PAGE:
Antibiotic Resistance Genes (ARGs), a kind of contaminants of emerging concern, often occur in the reclaimed water (RW) discharged from urban sewage treatment plants. Hence, whether reclaimed water for irrigation affects the spread of ARGs in soil has become a public concern. However, the existing research conclusions lack of strict control, most of which do not take the cropping impacts into consideration, and our understanding of the underlying mechanisms is hampered due to the lack of long-term experiments.
To fill this gap, the research team of safety utilization of unconventional water resources at the Institute of Farmland Irrigation of CAAS analyzed the soil ARG profiles using metagenomic sequencing in two greenhouses with contrasting cropping systems both having received reclaimed wastewater irrigation for 16 years with the strict groundwater irrigation control. Our results showed that the cropping system but not the reclaimed water irrigation had a consistent influence, at a significant level, upon the assemblages of insertion sequences and genes conferring resistance to antibiotics, metals, and biocides. These findings provide a theoretical basis for the safe utilization of reclaimed water and highlight the significance of crop management in mitigating the dissemination of ARGs associated with RW irrigation.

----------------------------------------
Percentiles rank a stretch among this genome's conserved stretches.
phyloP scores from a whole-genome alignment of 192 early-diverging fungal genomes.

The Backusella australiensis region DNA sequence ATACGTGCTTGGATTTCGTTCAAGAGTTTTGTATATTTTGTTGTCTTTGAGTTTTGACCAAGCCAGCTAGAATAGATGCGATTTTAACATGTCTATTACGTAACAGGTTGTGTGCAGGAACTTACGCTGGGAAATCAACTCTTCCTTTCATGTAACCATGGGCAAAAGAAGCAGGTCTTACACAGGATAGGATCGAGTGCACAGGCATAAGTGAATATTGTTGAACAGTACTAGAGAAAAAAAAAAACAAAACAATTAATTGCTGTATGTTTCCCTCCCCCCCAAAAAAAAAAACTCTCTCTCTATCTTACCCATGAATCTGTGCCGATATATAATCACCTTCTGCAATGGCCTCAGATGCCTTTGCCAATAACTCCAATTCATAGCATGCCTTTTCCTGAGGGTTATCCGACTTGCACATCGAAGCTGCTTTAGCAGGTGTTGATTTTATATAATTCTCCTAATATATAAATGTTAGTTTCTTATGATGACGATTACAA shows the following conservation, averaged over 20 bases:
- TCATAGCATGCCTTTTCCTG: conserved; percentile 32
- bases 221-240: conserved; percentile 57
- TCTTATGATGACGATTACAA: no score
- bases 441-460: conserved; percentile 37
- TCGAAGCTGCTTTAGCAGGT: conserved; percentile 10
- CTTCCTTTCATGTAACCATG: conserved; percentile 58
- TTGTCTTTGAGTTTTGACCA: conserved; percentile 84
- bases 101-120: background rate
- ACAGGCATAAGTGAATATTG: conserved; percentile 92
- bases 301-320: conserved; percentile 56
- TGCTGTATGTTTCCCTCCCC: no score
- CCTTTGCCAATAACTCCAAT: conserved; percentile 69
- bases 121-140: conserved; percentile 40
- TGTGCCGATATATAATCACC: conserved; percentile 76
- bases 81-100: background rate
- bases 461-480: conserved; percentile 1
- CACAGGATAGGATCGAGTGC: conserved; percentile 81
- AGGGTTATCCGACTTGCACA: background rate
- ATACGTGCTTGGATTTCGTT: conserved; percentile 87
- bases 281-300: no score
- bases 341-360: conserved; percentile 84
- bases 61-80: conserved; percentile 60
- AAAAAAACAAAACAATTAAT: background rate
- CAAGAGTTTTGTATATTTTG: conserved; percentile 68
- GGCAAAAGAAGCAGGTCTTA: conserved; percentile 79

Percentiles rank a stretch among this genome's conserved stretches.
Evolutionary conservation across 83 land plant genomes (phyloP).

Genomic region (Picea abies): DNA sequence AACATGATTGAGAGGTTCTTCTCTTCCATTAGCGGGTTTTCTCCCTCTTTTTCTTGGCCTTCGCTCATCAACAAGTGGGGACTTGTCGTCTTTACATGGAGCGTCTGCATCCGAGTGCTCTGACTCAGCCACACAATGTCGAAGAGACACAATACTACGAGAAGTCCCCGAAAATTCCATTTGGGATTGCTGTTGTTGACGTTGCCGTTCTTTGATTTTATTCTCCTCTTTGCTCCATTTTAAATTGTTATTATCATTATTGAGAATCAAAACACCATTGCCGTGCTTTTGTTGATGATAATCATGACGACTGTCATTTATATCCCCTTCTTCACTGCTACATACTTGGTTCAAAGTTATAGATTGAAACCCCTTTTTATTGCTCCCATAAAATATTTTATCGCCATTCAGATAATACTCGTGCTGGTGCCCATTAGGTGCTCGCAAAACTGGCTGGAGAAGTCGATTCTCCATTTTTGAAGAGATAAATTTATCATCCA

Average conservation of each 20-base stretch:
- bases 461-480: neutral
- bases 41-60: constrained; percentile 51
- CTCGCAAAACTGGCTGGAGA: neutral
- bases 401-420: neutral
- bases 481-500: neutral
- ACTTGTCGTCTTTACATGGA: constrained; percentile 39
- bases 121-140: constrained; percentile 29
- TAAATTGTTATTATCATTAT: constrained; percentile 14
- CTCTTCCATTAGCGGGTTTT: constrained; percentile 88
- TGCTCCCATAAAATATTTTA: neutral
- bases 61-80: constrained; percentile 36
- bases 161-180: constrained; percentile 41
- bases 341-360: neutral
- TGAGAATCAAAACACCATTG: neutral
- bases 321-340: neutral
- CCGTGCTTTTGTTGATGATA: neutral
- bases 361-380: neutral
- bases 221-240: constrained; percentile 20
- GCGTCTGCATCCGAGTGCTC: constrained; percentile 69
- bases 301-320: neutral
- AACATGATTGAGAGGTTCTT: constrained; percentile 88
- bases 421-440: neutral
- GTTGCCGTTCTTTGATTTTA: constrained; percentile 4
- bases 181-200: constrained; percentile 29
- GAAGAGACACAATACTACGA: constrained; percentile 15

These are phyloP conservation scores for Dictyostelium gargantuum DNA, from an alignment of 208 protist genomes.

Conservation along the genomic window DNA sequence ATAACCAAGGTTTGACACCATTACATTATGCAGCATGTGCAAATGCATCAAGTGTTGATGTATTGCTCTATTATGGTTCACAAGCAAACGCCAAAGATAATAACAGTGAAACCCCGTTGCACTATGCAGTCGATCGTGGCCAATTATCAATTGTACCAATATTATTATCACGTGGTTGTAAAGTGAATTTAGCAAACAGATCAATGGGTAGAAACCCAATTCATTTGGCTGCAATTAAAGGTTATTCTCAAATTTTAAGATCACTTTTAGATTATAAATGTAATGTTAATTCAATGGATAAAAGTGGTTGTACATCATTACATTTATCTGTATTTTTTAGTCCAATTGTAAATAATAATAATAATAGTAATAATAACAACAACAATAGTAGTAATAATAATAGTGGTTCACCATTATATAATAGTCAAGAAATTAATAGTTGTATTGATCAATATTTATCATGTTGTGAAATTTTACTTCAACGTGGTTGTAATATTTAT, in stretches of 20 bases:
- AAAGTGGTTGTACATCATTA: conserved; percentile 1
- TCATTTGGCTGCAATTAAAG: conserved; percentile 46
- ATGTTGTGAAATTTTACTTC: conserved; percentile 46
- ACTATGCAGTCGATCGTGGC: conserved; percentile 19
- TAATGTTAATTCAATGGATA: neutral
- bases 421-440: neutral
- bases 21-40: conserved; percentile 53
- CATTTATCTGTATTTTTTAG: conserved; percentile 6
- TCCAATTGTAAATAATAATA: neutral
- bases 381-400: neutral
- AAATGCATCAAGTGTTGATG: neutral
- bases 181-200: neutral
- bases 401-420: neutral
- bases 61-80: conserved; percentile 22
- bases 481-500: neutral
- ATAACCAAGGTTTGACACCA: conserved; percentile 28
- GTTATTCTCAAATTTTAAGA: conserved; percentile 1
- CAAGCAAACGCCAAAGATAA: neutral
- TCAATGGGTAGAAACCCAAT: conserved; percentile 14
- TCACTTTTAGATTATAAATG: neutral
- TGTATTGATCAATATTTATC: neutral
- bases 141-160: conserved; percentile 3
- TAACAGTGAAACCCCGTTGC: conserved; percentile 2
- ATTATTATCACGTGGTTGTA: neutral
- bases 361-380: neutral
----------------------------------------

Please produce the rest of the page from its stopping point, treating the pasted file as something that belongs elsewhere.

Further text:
Supported by the Agricultural Science and Technology Innovation Program (ASTIP) of the Chinese Academy of Agricultural Sciences, the Scientific and Technological Project of Henan Province, this work was carried out in collaboration with Beijing Water Science and Technology Institute and Rothamsted Research and published in Journal Hazardous Materials. (https://doi.org/10.1016/j.jhazmat.2021.128046).
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